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The Comprehensive Epidemiologic Data Resource (CEDR) is the Department of Energy's (DOE) electronic database comprised of health studies of DOE contract workers and environmental studies of areas surrounding DOE facilities. DOE recognizes the benefits of data sharing and supports the public's right to know about worker and community health risks. CEDR provides independent researchers and the public with access to de-identified data collected since the Department's early production years. Current CEDR holdings include more than 80 studies of over 1 million workers at 31 DOE sites. Access to these data is at no cost to the user. Most of CEDR's holdings are derived from epidemiologic studies of DOE workers at many large nuclear weapons plants, such as Hanford, Los Alamos, the Oak Ridge reservation, Savannah River Site, and Rocky Flats. These studies primarily use death certificate information to identify excess deaths and patterns of disease among workers to determine what factors contribute to the risk of developing cancer and other illnesses. In addition, many of these studies have radiation exposure measurements on individual workers. CEDR is supported by the Oak Ridge Institute for Science and Education (ORISE) in Oak Ridge, Tennessee. Now a mature system in routine operational use, CEDR's modern internet-based systems respond to thousands of requests to its web server daily. With about 1,500 Internet sites pointing to CEDR's web site, CEDR is a national user facility, with a large audience for data that are not available elsewhere.
A real-time, online checklist program, eBird has revolutionized the way that the birding community reports and accesses information about birds. Launched in 2002 by the Cornell Lab of Ornithology and National Audubon Society, eBird provides rich data sources for basic information on bird abundance and distribution at a variety of spatial and temporal scales. eBird collects observations from birders through portals managed and maintained by local partner conservation organizations. In this way eBird targets specific audiences with the highest level of local expertise, promotion, and project ownership.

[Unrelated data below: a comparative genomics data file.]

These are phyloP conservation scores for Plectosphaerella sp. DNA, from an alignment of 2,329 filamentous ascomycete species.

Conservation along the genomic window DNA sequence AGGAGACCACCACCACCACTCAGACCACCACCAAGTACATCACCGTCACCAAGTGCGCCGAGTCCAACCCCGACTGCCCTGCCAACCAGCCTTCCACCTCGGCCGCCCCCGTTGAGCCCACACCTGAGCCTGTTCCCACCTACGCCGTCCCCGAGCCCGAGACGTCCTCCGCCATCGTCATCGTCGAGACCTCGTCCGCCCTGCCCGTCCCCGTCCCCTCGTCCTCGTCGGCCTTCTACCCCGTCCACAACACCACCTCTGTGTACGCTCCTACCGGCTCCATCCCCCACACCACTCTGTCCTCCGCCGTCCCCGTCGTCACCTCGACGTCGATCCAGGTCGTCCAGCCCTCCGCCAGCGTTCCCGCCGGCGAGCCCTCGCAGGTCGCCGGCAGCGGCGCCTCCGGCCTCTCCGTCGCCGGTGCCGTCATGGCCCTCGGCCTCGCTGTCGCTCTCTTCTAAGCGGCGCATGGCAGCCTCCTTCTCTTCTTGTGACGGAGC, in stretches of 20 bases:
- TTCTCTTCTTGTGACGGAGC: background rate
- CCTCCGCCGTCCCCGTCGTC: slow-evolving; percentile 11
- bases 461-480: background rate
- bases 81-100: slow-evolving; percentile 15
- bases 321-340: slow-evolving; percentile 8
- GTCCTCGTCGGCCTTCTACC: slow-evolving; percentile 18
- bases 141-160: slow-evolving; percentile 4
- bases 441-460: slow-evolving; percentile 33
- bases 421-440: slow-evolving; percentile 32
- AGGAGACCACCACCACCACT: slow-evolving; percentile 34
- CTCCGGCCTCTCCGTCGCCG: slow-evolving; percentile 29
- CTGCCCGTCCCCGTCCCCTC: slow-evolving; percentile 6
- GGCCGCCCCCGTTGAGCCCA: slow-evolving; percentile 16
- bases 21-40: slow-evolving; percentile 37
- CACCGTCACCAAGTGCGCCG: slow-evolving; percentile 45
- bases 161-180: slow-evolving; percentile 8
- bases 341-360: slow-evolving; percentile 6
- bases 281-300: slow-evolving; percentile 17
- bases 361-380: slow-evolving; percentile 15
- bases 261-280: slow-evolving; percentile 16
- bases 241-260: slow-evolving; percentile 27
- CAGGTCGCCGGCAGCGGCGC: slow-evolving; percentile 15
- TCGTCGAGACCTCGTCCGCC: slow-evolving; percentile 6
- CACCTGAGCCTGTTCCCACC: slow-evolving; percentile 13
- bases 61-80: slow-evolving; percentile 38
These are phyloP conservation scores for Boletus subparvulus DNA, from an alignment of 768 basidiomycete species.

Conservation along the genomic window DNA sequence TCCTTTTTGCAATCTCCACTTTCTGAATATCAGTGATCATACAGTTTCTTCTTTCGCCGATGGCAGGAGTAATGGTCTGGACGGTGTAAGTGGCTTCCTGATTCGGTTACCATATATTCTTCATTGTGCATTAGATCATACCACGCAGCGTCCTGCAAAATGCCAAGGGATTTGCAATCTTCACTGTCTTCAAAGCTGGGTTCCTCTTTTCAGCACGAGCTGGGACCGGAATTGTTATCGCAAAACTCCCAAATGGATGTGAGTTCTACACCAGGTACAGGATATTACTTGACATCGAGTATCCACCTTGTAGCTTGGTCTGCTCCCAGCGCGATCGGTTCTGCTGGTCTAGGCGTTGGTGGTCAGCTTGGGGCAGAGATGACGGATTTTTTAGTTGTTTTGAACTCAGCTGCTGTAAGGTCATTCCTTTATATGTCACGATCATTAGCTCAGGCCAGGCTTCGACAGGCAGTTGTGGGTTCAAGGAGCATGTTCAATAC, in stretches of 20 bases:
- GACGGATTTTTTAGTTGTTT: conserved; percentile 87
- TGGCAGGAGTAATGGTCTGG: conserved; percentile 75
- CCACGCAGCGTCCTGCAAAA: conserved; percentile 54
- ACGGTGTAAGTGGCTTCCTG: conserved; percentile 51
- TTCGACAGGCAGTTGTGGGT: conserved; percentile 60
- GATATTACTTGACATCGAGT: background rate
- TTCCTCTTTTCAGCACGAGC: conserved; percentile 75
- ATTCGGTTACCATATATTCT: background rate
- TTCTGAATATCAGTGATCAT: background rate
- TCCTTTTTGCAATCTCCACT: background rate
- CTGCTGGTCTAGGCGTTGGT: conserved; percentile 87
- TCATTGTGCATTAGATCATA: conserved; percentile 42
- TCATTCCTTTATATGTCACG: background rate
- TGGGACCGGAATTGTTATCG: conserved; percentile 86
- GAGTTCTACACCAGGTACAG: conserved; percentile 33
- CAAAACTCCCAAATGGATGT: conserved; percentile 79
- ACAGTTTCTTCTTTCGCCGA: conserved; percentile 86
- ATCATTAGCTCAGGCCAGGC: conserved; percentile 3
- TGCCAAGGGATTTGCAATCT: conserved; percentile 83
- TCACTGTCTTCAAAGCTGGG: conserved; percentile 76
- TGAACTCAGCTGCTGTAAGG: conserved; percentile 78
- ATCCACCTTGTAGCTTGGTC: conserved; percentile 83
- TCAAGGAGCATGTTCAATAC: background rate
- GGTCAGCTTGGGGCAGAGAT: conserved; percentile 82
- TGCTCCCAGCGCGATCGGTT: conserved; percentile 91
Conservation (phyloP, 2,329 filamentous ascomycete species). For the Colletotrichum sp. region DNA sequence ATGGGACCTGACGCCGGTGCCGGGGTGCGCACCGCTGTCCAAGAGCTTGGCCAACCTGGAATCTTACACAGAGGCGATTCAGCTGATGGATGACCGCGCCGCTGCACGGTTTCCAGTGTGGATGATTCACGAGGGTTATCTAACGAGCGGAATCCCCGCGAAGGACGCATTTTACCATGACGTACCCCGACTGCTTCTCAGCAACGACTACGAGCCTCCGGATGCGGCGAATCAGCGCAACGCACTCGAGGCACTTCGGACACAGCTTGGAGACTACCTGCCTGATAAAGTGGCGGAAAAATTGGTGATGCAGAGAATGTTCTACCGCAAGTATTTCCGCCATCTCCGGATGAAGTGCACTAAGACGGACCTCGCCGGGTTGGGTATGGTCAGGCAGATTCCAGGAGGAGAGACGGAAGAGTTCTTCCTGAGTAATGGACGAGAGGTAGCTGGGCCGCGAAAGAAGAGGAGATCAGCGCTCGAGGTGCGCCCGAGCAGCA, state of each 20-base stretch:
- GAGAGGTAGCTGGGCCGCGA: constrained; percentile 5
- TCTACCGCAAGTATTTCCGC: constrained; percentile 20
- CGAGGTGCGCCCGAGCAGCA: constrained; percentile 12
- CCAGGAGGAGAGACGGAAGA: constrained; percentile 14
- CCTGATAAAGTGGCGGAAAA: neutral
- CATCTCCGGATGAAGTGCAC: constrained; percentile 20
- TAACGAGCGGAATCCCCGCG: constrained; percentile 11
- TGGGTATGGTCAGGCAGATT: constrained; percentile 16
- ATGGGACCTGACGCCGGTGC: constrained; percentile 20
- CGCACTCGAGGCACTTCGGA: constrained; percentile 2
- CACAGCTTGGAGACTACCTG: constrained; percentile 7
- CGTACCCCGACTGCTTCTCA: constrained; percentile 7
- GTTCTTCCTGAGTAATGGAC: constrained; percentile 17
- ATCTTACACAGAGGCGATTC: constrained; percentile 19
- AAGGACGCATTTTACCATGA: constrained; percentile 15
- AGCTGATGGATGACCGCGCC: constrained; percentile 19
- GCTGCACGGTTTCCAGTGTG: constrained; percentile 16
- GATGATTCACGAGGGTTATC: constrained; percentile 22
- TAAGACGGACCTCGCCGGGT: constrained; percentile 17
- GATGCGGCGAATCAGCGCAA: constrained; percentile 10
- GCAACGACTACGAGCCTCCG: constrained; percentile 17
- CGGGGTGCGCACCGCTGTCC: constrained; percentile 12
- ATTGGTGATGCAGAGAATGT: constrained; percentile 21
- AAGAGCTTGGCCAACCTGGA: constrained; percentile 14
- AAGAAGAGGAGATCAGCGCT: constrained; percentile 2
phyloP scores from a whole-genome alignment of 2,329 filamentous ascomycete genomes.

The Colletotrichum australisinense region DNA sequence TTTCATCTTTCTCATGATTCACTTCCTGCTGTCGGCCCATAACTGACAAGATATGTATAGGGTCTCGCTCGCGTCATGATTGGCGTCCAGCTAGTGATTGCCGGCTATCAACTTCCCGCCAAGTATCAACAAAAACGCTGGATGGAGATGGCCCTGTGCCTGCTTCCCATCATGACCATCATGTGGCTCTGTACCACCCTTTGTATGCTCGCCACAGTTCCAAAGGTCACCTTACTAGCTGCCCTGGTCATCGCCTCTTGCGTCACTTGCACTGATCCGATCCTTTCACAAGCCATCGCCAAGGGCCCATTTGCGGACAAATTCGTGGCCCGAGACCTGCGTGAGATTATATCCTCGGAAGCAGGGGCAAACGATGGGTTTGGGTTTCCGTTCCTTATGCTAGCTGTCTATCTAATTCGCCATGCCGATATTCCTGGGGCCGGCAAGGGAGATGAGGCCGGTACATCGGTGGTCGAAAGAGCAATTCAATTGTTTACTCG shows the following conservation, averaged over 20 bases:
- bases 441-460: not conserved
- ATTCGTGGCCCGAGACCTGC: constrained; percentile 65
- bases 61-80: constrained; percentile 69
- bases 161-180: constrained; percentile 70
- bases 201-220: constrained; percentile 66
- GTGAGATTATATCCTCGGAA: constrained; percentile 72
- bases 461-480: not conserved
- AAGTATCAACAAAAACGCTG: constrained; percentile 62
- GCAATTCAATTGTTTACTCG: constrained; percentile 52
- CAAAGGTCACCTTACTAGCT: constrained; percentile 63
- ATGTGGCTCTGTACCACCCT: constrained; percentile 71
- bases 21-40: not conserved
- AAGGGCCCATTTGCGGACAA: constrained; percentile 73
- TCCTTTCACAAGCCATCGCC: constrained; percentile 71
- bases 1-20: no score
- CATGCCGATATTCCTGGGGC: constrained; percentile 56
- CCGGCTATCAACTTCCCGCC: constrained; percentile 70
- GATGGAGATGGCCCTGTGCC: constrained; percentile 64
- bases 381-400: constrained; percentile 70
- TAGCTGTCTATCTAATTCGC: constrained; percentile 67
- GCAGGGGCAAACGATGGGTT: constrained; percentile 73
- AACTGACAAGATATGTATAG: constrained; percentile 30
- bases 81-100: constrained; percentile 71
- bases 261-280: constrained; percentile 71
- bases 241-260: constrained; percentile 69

Earthdata powered by EOSDIS (Earth Observing System Data and Information System) is a key core capability in NASA’s Earth Science Data Systems Program. It provides end-to-end capabilities for managing NASA’s Earth science data from various sources – satellites, aircraft, field measurements, and various other programs. For the EOS satellite missions, EOSDIS provides capabilities for command and control, scheduling, data capture and initial (Level 0) processing. These capabilities, constituting the EOSDIS Mission Operations, are managed by the Earth Science Mission Operations (ESMO) Project. NASA network capabilities transport the data to the science operations facilities. EOSDIS uses the metadata and service discovery tool Earthdata Search https://search.earthdata.nasa.gov/ (formerly: REVERB).
International Arctic Systems for Observing the Atmosphere (IASOA) provides and collects multi-year continuous data on atmospheric conditions in the Arctic. International Polar Year (IPY) maintains partnerships with Arctic observatories from Sweden, Canada, United States, Russia, Norway, Finland, and Greenland. Each IASOA observatory features extensive suites of co-located, research grade active, passive and in-situ observing systems. Atmospheric characteristics of interest are standard meteorology, greenhouse gases, atmospheric radiation, clouds, pollutants, chemistry, aerosols, and surface energy balances. IASOA operates within boundaries defined by (1) the Arctic (2) the atmosphere (3) the ground-based vantage point (4) data generated by instrument systems and (5) multi-year continuous records to support climate studies.
DLESE is the Digital Library for Earth System Education, a geoscience community resource that supports teaching and learning about the Earth system. It is funded by the National Science Foundation and is being built by a community of educators, students, and scientists to support Earth system education at all levels and in both formal and informal settings. Resources in DLESE include lesson plans, scientific data, visualizations, interactive computer models, and virtual field trips - in short, any web-accessible teaching or learning material. Many of these resources are organized in collections, or groups of related resources that reflect a coherent, focused theme. In many ways, digital collections are analogous to collections in traditional bricks-and-mortar libraries.